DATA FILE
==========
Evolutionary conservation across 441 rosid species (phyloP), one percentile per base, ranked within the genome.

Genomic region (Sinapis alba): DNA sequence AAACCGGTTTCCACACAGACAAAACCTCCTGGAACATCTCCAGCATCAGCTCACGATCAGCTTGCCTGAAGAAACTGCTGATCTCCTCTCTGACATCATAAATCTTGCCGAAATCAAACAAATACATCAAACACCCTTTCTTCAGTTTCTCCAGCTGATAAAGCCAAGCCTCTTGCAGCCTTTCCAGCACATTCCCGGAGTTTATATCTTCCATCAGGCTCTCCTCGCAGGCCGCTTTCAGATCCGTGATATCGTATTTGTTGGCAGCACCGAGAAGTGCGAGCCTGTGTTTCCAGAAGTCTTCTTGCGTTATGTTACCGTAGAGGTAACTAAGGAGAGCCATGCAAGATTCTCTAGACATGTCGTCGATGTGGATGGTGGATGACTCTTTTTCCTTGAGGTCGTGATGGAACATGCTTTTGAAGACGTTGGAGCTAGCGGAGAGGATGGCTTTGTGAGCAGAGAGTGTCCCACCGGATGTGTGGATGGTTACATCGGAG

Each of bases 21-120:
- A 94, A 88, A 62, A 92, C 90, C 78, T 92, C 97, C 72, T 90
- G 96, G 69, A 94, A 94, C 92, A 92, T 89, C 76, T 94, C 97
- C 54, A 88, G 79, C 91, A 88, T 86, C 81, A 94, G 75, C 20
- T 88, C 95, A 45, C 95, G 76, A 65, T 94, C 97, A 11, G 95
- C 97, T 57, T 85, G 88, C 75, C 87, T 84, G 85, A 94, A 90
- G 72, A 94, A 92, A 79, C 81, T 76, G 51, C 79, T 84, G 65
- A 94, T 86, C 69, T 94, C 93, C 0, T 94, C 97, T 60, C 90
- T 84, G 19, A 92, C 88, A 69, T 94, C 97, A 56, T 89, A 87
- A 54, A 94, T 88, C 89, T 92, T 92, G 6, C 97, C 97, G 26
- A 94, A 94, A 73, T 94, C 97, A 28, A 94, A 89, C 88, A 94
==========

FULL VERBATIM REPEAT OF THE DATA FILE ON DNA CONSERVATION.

Evolutionary conservation across 441 rosid species (phyloP), one percentile per base, ranked within the genome.

Genomic region (Sinapis alba): DNA sequence AAACCGGTTTCCACACAGACAAAACCTCCTGGAACATCTCCAGCATCAGCTCACGATCAGCTTGCCTGAAGAAACTGCTGATCTCCTCTCTGACATCATAAATCTTGCCGAAATCAAACAAATACATCAAACACCCTTTCTTCAGTTTCTCCAGCTGATAAAGCCAAGCCTCTTGCAGCCTTTCCAGCACATTCCCGGAGTTTATATCTTCCATCAGGCTCTCCTCGCAGGCCGCTTTCAGATCCGTGATATCGTATTTGTTGGCAGCACCGAGAAGTGCGAGCCTGTGTTTCCAGAAGTCTTCTTGCGTTATGTTACCGTAGAGGTAACTAAGGAGAGCCATGCAAGATTCTCTAGACATGTCGTCGATGTGGATGGTGGATGACTCTTTTTCCTTGAGGTCGTGATGGAACATGCTTTTGAAGACGTTGGAGCTAGCGGAGAGGATGGCTTTGTGAGCAGAGAGTGTCCCACCGGATGTGTGGATGGTTACATCGGAG

Each of bases 21-120:
- A 94, A 88, A 62, A 92, C 90, C 78, T 92, C 97, C 72, T 90
- G 96, G 69, A 94, A 94, C 92, A 92, T 89, C 76, T 94, C 97
- C 54, A 88, G 79, C 91, A 88, T 86, C 81, A 94, G 75, C 20
- T 88, C 95, A 45, C 95, G 76, A 65, T 94, C 97, A 11, G 95
- C 97, T 57, T 85, G 88, C 75, C 87, T 84, G 85, A 94, A 90
- G 72, A 94, A 92, A 79, C 81, T 76, G 51, C 79, T 84, G 65
- A 94, T 86, C 69, T 94, C 93, C 0, T 94, C 97, T 60, C 90
- T 84, G 19, A 92, C 88, A 69, T 94, C 97, A 56, T 89, A 87
- A 54, A 94, T 88, C 89, T 92, T 92, G 6, C 97, C 97, G 26
- A 94, A 94, A 73, T 94, C 97, A 28, A 94, A 89, C 88, A 94